Kara DioGuardi balances songwriting, TV work

Mon Jan 4, 2010 9:39pm EST
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By Ann Donahue

LOS ANGELES (Billboard) - It might be necessary to coin a new term to describe Kara DioGuardi: Rather than a multihyphenate, she's a mega-hyphenate.

The songwriter-producer-publisher-A&R executive-"American Idol" judge starts 2010 with a slate of songs to write, artists to develop and exasperated sighs to give fellow "Idol" panelist Simon Cowell.

In 2009, DioGuardi wrote songs for new albums from Carrie Underwood, Adam Lambert, Miley Cyrus and Cobra Starship; in addition, as senior vice president of A&R at Warner Bros. Records she added J.R. Rotem's Beluga Heights imprint to the Warner roster. All of this came on top of her ongoing duties as co-owner of music publisher/management shop Arthouse Entertainment, which just signed hitmaker Mike Elizondo.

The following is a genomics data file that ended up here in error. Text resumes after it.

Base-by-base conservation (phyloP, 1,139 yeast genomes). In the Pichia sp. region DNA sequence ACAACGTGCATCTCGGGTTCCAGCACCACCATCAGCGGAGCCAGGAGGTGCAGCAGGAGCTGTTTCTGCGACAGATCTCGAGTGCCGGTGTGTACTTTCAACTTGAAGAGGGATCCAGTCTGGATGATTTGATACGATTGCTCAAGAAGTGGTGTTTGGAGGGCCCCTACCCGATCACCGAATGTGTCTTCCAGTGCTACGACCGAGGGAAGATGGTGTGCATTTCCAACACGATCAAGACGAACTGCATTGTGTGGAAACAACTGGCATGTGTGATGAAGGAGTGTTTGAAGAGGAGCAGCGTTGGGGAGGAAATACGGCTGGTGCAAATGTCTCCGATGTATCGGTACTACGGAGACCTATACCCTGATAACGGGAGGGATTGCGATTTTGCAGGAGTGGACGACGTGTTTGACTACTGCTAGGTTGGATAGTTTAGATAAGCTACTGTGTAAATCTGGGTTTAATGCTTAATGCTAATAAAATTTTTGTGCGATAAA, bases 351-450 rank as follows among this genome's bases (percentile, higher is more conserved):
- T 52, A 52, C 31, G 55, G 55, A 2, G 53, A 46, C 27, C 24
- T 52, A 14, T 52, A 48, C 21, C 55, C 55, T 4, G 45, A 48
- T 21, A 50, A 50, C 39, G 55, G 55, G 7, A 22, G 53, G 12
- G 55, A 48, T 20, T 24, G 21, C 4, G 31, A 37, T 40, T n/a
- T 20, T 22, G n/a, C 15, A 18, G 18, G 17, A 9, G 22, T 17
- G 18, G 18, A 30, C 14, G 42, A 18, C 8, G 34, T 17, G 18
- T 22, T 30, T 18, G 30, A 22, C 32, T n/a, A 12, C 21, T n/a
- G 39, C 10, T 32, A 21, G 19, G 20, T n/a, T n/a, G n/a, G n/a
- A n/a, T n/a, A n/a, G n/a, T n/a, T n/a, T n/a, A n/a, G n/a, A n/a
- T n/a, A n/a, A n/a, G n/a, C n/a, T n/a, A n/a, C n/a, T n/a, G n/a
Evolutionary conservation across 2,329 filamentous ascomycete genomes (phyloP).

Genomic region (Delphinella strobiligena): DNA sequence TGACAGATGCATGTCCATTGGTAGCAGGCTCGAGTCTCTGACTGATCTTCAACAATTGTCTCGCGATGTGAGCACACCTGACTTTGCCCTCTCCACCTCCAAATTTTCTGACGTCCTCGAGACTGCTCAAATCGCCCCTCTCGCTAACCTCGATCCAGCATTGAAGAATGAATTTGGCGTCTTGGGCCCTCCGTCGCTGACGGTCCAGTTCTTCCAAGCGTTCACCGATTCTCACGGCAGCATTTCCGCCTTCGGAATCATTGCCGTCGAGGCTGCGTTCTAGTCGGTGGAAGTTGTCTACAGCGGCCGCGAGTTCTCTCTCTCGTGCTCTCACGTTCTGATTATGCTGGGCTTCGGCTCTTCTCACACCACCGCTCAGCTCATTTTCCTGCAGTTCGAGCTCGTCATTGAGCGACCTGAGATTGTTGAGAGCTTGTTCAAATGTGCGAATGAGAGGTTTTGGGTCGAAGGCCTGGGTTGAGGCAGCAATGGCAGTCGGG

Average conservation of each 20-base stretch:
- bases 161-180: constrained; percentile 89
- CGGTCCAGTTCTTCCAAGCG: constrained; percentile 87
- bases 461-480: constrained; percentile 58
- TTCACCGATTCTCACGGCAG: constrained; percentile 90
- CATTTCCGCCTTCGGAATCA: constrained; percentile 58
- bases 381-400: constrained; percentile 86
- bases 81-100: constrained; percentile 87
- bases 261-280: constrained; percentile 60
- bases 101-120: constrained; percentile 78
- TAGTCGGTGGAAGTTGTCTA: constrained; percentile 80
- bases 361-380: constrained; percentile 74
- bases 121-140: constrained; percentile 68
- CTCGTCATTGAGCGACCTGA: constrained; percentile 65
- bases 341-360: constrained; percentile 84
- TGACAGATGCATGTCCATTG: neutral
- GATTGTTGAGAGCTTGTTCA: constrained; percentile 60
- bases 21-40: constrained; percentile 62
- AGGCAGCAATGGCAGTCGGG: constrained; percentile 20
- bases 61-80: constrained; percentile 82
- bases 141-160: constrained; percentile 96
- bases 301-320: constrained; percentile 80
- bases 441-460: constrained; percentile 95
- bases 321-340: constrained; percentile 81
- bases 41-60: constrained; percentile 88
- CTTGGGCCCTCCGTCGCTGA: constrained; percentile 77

One reason for the stuffed-to-the-gills resume is DioGuardi's voracious interest in the music industry -- she started out as an administrative assistant at Billboard magazine 10 years ago -- but it's also a reflection of the ever-changing dynamics in the industry. Music executives now need vast reserves of business acumen to survive and a willingness to adapt to new opportunities. "Music has never been bigger," she says. "Music is huge. But the business is in trouble."

Billboard: What are your songwriting sessions like?

Kara DioGuardi: I have such a strange job. The other day I was in Nashville and I worked with Darius Rucker -- I'd never met him -- and we had that commonality because he's seen me on TV and he can be like, "Oh, you're cool," and I can be like, "I love your records." But it's basically, "Hey, nice to meet you, now take your clothes off."

You have to look for where we can come together as two people who have experienced similar things. There isn't a person in this world that hasn't had their heart broken, or fallen in love, or been hurt by or helped a friend. So you find that common denominator and you build from that.

Billboard: You went from writing songs for yourself to perform to writing songs for others to perform. What kind of transition was that?   Continued...